Photo courtesy of Jacob Botter
As I’ve become more in tune with my everyday experiences, I’ve starting noticing that a big indicator of success is how good someone is at the fine art of conversation.
That’s right – discussion, chit chat, a good old repartee: newsflash – if you can’t hold a solid, two-sided convo, your potential for success may be limited. How far you’ll make it on your quest for happiness, money, wisdom – whatever it is that you’re looking for – can be determined by how well you hold up your end of a discussion.
Regardless of the setting, be it professional, personal, or on a tier somewhere in between, so many of us ask simply awful questions. The average adult tends to go on and on in extended soliloquys without even noticing that their intended audience isn’t even listening.
Silence makes some people quite uncomfortable, as does looking ignorant or uninformed; therefore, they cover up their lack of knowledge and fear of quietude with a long line of monologues. Afraid to be direct, many people today just aren’t willing to ask the tough questions – instead they ask boring, yes or no questions just to fill the silence.
Rather than trying to fill a quiet room with sound, view every potential conversation with someone as a potential to grow and learn. Likewise, asking yourself the right questions can inspire you to take action rather than lead you toward apathy and stagnation.
Most people spend a lot of time thinking about how to answer things in the smartest, most favorable ways. As it turns out, asking good questions is much more impressive than giving the “right” answers.
- Ask open-ended questions. The best questions are formulated creatively. Avoid long-winded questions that leave your conversation partner confused, though. Be concise, creative and clear about what you’d like to know.
- Refrain from filling in the blanks. Sometimes, what starts out as a question ends up offering your respondent multiple choices, which can skew his or her answers. End your questions at the question mark, even if you’re not immediately presented with an answer. A little bit of silence is normal, and ok.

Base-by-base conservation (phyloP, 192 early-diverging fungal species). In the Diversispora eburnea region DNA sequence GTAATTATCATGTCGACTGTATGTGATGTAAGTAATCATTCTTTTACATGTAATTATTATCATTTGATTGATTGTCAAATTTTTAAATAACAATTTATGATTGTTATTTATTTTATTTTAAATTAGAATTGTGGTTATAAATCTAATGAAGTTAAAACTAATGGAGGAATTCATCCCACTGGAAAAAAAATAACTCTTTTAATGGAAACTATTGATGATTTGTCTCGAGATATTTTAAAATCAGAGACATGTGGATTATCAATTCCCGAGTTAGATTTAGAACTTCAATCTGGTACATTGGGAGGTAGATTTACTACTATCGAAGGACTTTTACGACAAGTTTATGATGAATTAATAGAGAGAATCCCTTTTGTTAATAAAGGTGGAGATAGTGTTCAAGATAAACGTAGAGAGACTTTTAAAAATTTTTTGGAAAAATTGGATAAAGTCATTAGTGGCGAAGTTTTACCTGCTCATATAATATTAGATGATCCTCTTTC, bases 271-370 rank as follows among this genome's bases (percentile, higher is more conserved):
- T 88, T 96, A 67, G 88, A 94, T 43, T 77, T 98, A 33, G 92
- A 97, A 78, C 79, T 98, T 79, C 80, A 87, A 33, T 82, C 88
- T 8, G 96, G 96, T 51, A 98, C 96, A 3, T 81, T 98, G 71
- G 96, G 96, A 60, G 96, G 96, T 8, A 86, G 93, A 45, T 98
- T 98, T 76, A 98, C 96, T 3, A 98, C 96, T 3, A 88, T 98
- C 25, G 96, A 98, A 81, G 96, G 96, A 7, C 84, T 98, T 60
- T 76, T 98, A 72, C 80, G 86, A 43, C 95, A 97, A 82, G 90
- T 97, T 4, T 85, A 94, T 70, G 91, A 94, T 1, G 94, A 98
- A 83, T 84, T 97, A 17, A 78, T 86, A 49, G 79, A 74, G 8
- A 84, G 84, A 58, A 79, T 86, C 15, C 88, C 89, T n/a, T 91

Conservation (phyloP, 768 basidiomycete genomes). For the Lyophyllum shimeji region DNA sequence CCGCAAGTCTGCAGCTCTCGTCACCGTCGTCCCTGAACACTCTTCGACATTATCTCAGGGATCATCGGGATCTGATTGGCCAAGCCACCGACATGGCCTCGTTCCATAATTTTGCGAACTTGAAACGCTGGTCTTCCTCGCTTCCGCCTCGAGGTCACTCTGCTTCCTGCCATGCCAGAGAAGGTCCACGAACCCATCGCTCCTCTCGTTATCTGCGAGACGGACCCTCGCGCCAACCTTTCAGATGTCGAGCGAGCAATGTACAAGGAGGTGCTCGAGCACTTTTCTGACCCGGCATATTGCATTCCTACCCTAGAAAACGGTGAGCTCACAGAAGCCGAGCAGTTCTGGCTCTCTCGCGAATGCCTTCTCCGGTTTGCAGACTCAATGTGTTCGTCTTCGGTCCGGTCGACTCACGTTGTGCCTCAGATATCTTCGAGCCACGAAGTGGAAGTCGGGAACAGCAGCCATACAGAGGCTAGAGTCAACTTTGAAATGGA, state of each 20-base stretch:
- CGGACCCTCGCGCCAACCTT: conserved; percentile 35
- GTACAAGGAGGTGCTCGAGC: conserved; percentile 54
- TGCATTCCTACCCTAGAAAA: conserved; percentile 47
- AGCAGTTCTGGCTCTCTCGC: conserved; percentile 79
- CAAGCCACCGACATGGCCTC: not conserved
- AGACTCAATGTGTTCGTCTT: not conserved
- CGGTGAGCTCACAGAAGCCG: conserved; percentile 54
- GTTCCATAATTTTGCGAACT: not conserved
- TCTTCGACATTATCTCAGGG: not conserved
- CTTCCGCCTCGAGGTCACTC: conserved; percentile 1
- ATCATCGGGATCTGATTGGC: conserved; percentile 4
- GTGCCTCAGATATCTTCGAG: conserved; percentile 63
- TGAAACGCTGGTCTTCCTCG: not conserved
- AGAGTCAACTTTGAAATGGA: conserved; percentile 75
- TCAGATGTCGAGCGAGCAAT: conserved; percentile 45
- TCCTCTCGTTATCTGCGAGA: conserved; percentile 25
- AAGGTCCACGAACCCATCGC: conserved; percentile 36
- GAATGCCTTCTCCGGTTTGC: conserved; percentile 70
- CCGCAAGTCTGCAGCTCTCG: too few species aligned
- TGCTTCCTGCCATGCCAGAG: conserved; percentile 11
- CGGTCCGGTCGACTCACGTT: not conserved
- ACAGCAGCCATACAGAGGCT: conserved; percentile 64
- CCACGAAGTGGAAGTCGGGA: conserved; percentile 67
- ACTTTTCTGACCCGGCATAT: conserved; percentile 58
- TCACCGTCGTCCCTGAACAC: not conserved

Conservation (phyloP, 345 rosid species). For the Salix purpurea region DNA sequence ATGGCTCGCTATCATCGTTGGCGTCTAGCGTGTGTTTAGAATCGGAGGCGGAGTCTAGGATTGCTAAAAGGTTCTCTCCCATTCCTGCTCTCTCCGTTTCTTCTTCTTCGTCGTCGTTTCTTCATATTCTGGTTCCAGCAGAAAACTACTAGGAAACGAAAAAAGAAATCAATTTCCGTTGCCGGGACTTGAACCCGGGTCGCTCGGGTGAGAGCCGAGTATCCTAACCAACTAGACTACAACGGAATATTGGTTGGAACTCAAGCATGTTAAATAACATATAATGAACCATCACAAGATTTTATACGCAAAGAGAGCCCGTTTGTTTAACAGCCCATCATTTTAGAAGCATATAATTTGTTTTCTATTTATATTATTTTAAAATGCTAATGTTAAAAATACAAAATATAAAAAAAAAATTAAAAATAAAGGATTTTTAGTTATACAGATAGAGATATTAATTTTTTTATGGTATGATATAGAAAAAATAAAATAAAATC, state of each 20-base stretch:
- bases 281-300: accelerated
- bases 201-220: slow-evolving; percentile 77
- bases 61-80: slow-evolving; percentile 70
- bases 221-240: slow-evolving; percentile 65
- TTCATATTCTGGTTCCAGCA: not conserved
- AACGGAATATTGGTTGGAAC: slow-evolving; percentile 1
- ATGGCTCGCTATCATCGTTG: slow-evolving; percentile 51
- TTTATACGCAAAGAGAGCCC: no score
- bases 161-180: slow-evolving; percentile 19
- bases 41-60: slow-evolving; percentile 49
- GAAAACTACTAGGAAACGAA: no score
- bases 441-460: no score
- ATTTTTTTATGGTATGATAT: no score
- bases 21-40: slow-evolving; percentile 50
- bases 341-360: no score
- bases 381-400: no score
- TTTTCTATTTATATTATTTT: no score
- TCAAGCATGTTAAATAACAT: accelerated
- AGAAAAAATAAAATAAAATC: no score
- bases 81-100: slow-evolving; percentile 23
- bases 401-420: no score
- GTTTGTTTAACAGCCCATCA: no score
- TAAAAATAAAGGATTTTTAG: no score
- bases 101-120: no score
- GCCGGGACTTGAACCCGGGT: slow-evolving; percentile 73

- Have the courage to ask tough questions. As a general rule, people love it when you ask them questions! It shows them that you are interested in what they have to say, especially if your questions are well-thought-out and graze more than just the surface. If it makes you feel more comfortable, add a disclaimer, such as, “Let me know if this is too personal, but…” Most people will respect your tenacity and appreciate your confidence, making them more likely to confide in you.
- Pay attention to the answers. Although asking the right questions is of great importance, remember to stay focused on the answers rather than dwelling on what to ask next. An authentic give and take is what a good conversation is all about.
- Don’t be afraid to ask a follow-up question. If you asked a difficult question and got a non-answer, don’t be afraid to stop them before they’ve gone off in a completely different direction. Gently interrupt and re-word your question, and be sure to apologize for being unclear.
Another good thing to remember is this: if you truly don’t understand something, avoid the temptation to nod along as if everything is perfectly clear to you. Ask as many follow-up questions as you need until the answer starts making sense.
“Quality questions create a quality life. Successful people ask better questions, and as a result, they get better answers.” – Anthony Robbins